AFRICAN-AMERICAN HERITAGE TOURS RETURN FOR 2021
The Historic City of Lancaster, Pennsylvania
Experience sites in the National Underground Railroad Network to Freedom
Gain insight into the roots of civil rights activism & Black business pioneers
Visit the center of one of the largest National Historic Districts in America
Walking tours of historic Downtown Lancaster with a focus on African American heritage have resumed in June, sponsored by the African American Historical Society of South Central Pennsylvania. Tour dates for the season are:
June 5 / July 10 / August 7/ September 4 / October 2 / November 6
The guided walking tours of Underground Railroad and heritage sites in downtown Lancaster, PA are conducted by volunteers. Conductors lead guests to twelve historic sites, including four with authentic connections to the Underground Railroad. Tour participants move along an outstanding tour route, across bustling roads, down narrow alleys; through cemeteries and churches, learning stories seldom heard beyond the intimacy of local families and read in only a few history books.
Groups depart from Lancaster City Visitor Center, 38 Penn Square, Lancaster, PA 17603, beginning at 11 AM and 2 PM. The tours last approximately two-hours. No reservations are necessary. Please arrive fifteen to thirty minutes before departure times.
Tour proceeds fund African American Historical Society programs and expenses. Fares: Adults $15 / Seniors (62 & older) $10 / Students (6–18 ) $5 / Children under 6 free.
For a preview, see photos and site descriptions below.
An introduction to the self-guided tour
The Map and Guide displays 24 historic sites throughout the entire area of City of Lancaster.
The self-guided Walking Tour features these 12 numbered sites as shown on the Map and Guide and outlined below:
|1 | 2 | 3 | 5 | 8 | 9 | 10 | 11 | 12 | 13 | 20 | 21 |
Sites designated by the National Underground Railroad Network to Freedom as Sites with authentic connections to the Underground Railroad Movement are shown with this logo:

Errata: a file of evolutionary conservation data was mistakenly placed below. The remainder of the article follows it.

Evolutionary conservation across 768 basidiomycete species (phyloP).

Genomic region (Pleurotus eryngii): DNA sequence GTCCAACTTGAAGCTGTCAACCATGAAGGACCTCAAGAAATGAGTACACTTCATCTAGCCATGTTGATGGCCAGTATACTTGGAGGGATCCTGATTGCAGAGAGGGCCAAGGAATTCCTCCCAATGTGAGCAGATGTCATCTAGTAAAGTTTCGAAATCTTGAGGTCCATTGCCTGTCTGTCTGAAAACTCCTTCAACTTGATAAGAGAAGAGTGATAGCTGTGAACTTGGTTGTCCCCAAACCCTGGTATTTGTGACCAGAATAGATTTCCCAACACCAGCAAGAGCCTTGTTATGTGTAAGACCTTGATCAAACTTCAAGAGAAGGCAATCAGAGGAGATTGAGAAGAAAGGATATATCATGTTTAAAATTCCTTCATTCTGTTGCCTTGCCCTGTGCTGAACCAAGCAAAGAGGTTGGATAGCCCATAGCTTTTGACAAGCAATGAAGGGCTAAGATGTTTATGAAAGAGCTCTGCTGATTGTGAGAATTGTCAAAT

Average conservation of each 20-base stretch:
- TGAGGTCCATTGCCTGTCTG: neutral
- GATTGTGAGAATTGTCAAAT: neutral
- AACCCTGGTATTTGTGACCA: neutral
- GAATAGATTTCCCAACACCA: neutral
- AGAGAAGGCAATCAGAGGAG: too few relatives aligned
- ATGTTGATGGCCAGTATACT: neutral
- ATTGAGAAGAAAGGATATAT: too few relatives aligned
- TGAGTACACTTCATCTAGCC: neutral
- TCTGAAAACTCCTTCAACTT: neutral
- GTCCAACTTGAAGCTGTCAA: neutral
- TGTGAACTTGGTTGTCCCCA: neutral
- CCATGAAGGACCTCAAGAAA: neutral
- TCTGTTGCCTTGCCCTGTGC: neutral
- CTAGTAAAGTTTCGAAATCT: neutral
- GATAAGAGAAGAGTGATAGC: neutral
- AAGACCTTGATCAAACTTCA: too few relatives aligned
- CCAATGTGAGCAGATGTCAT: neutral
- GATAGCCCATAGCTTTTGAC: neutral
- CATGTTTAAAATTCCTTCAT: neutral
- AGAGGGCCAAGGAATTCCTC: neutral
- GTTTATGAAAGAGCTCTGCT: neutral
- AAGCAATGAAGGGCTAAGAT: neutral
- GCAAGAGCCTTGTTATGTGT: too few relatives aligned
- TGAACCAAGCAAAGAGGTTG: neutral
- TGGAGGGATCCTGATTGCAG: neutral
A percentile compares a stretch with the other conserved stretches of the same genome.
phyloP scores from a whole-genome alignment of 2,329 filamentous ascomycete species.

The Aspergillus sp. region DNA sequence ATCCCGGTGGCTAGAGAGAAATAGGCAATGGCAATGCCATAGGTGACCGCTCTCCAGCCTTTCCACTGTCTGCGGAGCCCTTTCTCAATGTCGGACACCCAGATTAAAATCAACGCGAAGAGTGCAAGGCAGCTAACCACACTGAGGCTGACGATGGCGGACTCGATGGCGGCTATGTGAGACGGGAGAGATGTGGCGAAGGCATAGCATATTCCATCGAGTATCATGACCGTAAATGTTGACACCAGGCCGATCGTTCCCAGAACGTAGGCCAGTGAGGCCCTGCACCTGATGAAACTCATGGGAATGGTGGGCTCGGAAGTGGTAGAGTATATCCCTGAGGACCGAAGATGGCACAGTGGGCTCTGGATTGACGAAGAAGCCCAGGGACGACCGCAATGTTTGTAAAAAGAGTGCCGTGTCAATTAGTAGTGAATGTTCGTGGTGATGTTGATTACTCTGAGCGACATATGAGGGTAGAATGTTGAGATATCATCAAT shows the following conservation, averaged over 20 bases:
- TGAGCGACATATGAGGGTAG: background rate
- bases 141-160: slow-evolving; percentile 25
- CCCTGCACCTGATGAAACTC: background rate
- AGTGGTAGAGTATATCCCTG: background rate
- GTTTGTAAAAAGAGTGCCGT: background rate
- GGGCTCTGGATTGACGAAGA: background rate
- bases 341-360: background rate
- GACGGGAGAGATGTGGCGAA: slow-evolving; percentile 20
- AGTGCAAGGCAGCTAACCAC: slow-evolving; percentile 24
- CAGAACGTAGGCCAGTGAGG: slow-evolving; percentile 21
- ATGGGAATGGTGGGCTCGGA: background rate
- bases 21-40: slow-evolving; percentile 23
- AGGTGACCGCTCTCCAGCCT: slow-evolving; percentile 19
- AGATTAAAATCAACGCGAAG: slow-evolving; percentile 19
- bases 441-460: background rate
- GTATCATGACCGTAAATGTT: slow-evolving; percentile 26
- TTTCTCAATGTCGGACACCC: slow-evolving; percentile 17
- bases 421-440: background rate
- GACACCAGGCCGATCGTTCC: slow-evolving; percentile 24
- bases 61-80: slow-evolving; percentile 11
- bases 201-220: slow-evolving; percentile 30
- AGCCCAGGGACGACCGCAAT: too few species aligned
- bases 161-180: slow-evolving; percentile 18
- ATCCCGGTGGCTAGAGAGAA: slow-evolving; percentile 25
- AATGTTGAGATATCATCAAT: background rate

No. 1 - Site of Philadelphia & Columbia Railroad Station
Freedom seekers transported through here en route to Philadelphia, 1838 through the late 1850s
This original 80-mile long railroad from Philadelphia to Columbia on the Susquehanna River served as a pathway for freedom seekers. By 1838 the growing number of people fleeing bondage entering Columbia prompted creation of an ingenious method of transport: secret compartments in freight cars where people were concealed. Destination: Philadelphia in a remarkably fast 8 hours. Be sure to look at the display inside entrance to the parking garage on North Queen and Chestnut Streets.
No. 2 - Thaddeus Stevens and Lydia Hamilton Smith Historic Site
Home & Office of Thaddeus Stevens 45-47 South Queen Street, Lancaster, PA
View partially restored buildings and signage in The Commons on Vine at the Lancaster County Convention Center.
The proposed Thaddeus Stevens & Lydia Hamilton Smith Historic Site includes historic buildings incorporated into the Lancaster County Convention Center. These buildings will become a museum and education center to tell the stories of U.S. Congressman Stevens and Mrs. Smith, a free woman of color who acted as Stevens’ housekeeper and confidante here and in Washington D.C. This site is projected to open to the public by the end of 2022 under the leadership of LancasterHistory, Lancaster County's Historical Society
No. 3 - Lydia Hamilton Smith Home
Property manager and confidante of Thaddeus Stevens, from 1848–1868
East Vine and South Christian Streets
Mrs. Smith (1815-1884) purchased this home from the Congressman in 1860 for $500, demonstrating the importance of property ownership as a path toward attaining social equality. These buildings will be retained and soon be improved inside as the offices of the Convention Center staff.
No. 5 - Thaddeus Stevens Grave & Monument
Shreiner-Concord Cemetery, W. Chestnut & N. Mulberry Streets, Lancaster
Open daily from dawn until dusk.